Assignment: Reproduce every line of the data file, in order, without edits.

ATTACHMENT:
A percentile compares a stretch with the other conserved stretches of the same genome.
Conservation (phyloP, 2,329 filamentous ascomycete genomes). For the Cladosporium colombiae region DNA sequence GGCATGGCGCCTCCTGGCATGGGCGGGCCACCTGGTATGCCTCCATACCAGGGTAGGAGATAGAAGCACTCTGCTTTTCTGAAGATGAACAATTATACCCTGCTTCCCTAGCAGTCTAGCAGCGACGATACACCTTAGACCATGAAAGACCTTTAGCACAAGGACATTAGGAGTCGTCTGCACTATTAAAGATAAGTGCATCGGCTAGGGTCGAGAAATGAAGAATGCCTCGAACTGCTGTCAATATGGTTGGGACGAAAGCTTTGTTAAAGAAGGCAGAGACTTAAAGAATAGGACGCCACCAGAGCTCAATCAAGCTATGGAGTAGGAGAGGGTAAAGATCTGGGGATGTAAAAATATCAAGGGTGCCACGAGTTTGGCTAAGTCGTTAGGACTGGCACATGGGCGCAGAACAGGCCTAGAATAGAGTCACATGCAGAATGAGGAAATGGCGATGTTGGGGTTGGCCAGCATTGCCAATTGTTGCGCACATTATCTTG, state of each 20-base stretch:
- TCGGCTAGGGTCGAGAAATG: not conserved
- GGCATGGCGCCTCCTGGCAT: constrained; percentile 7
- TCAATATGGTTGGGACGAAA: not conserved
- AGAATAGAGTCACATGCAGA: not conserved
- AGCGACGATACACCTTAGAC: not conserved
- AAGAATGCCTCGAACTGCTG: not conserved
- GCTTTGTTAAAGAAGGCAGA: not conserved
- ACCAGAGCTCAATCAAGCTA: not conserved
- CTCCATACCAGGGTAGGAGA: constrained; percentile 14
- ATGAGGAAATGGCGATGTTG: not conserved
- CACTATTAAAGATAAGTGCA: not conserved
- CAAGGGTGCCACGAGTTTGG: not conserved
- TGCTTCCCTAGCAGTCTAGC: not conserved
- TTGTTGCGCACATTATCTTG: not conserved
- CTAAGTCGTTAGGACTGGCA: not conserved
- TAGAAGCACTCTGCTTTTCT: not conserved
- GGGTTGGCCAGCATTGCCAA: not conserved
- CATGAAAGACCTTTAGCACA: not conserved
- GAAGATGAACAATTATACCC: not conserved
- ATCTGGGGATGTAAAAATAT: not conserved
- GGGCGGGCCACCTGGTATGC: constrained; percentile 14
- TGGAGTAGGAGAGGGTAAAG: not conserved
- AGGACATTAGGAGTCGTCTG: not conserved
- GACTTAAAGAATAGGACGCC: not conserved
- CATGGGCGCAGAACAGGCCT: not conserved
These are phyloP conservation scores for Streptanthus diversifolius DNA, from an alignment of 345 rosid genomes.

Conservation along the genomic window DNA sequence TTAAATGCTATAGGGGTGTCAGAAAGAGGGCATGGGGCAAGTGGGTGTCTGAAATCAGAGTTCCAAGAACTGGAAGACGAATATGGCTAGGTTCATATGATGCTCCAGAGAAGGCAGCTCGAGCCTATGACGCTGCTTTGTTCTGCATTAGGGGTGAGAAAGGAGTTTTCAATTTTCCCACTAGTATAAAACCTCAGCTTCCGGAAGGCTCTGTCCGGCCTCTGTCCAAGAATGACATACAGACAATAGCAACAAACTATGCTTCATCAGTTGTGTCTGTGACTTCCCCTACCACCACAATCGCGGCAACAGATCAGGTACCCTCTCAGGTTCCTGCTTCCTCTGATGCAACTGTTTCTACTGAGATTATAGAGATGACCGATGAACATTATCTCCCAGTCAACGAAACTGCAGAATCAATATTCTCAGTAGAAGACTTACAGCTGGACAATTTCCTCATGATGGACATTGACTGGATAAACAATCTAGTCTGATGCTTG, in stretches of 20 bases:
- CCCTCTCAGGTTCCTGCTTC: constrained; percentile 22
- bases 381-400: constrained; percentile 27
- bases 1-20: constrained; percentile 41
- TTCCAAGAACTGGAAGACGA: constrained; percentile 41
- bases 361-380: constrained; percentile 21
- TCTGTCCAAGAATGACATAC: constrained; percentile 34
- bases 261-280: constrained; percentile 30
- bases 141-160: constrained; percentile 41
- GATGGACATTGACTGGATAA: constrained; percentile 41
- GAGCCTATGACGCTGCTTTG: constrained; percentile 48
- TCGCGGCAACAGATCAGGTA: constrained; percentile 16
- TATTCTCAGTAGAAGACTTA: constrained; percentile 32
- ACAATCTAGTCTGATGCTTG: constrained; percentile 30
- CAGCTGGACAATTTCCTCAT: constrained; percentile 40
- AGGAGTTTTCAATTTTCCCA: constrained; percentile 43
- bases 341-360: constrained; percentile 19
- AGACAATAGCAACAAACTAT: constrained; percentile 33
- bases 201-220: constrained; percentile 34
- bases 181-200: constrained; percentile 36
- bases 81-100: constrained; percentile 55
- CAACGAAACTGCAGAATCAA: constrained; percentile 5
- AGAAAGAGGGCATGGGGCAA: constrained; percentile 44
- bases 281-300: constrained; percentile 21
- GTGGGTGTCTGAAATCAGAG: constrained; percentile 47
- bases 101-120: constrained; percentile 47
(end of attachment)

A percentile compares a stretch with the other conserved stretches of the same genome.
Conservation (phyloP, 2,329 filamentous ascomycete genomes). For the Cladosporium colombiae region DNA sequence GGCATGGCGCCTCCTGGCATGGGCGGGCCACCTGGTATGCCTCCATACCAGGGTAGGAGATAGAAGCACTCTGCTTTTCTGAAGATGAACAATTATACCCTGCTTCCCTAGCAGTCTAGCAGCGACGATACACCTTAGACCATGAAAGACCTTTAGCACAAGGACATTAGGAGTCGTCTGCACTATTAAAGATAAGTGCATCGGCTAGGGTCGAGAAATGAAGAATGCCTCGAACTGCTGTCAATATGGTTGGGACGAAAGCTTTGTTAAAGAAGGCAGAGACTTAAAGAATAGGACGCCACCAGAGCTCAATCAAGCTATGGAGTAGGAGAGGGTAAAGATCTGGGGATGTAAAAATATCAAGGGTGCCACGAGTTTGGCTAAGTCGTTAGGACTGGCACATGGGCGCAGAACAGGCCTAGAATAGAGTCACATGCAGAATGAGGAAATGGCGATGTTGGGGTTGGCCAGCATTGCCAATTGTTGCGCACATTATCTTG, state of each 20-base stretch:
- TCGGCTAGGGTCGAGAAATG: not conserved
- GGCATGGCGCCTCCTGGCAT: constrained; percentile 7
- TCAATATGGTTGGGACGAAA: not conserved
- AGAATAGAGTCACATGCAGA: not conserved
- AGCGACGATACACCTTAGAC: not conserved
- AAGAATGCCTCGAACTGCTG: not conserved
- GCTTTGTTAAAGAAGGCAGA: not conserved
- ACCAGAGCTCAATCAAGCTA: not conserved
- CTCCATACCAGGGTAGGAGA: constrained; percentile 14
- ATGAGGAAATGGCGATGTTG: not conserved
- CACTATTAAAGATAAGTGCA: not conserved
- CAAGGGTGCCACGAGTTTGG: not conserved
- TGCTTCCCTAGCAGTCTAGC: not conserved
- TTGTTGCGCACATTATCTTG: not conserved
- CTAAGTCGTTAGGACTGGCA: not conserved
- TAGAAGCACTCTGCTTTTCT: not conserved
- GGGTTGGCCAGCATTGCCAA: not conserved
- CATGAAAGACCTTTAGCACA: not conserved
- GAAGATGAACAATTATACCC: not conserved
- ATCTGGGGATGTAAAAATAT: not conserved
- GGGCGGGCCACCTGGTATGC: constrained; percentile 14
- TGGAGTAGGAGAGGGTAAAG: not conserved
- AGGACATTAGGAGTCGTCTG: not conserved
- GACTTAAAGAATAGGACGCC: not conserved
- CATGGGCGCAGAACAGGCCT: not conserved
These are phyloP conservation scores for Streptanthus diversifolius DNA, from an alignment of 345 rosid genomes.

Conservation along the genomic window DNA sequence TTAAATGCTATAGGGGTGTCAGAAAGAGGGCATGGGGCAAGTGGGTGTCTGAAATCAGAGTTCCAAGAACTGGAAGACGAATATGGCTAGGTTCATATGATGCTCCAGAGAAGGCAGCTCGAGCCTATGACGCTGCTTTGTTCTGCATTAGGGGTGAGAAAGGAGTTTTCAATTTTCCCACTAGTATAAAACCTCAGCTTCCGGAAGGCTCTGTCCGGCCTCTGTCCAAGAATGACATACAGACAATAGCAACAAACTATGCTTCATCAGTTGTGTCTGTGACTTCCCCTACCACCACAATCGCGGCAACAGATCAGGTACCCTCTCAGGTTCCTGCTTCCTCTGATGCAACTGTTTCTACTGAGATTATAGAGATGACCGATGAACATTATCTCCCAGTCAACGAAACTGCAGAATCAATATTCTCAGTAGAAGACTTACAGCTGGACAATTTCCTCATGATGGACATTGACTGGATAAACAATCTAGTCTGATGCTTG, in stretches of 20 bases:
- CCCTCTCAGGTTCCTGCTTC: constrained; percentile 22
- bases 381-400: constrained; percentile 27
- bases 1-20: constrained; percentile 41
- TTCCAAGAACTGGAAGACGA: constrained; percentile 41
- bases 361-380: constrained; percentile 21
- TCTGTCCAAGAATGACATAC: constrained; percentile 34
- bases 261-280: constrained; percentile 30
- bases 141-160: constrained; percentile 41
- GATGGACATTGACTGGATAA: constrained; percentile 41
- GAGCCTATGACGCTGCTTTG: constrained; percentile 48
- TCGCGGCAACAGATCAGGTA: constrained; percentile 16
- TATTCTCAGTAGAAGACTTA: constrained; percentile 32
- ACAATCTAGTCTGATGCTTG: constrained; percentile 30
- CAGCTGGACAATTTCCTCAT: constrained; percentile 40
- AGGAGTTTTCAATTTTCCCA: constrained; percentile 43
- bases 341-360: constrained; percentile 19
- AGACAATAGCAACAAACTAT: constrained; percentile 33
- bases 201-220: constrained; percentile 34
- bases 181-200: constrained; percentile 36
- bases 81-100: constrained; percentile 55
- CAACGAAACTGCAGAATCAA: constrained; percentile 5
- AGAAAGAGGGCATGGGGCAA: constrained; percentile 44
- bases 281-300: constrained; percentile 21
- GTGGGTGTCTGAAATCAGAG: constrained; percentile 47
- bases 101-120: constrained; percentile 47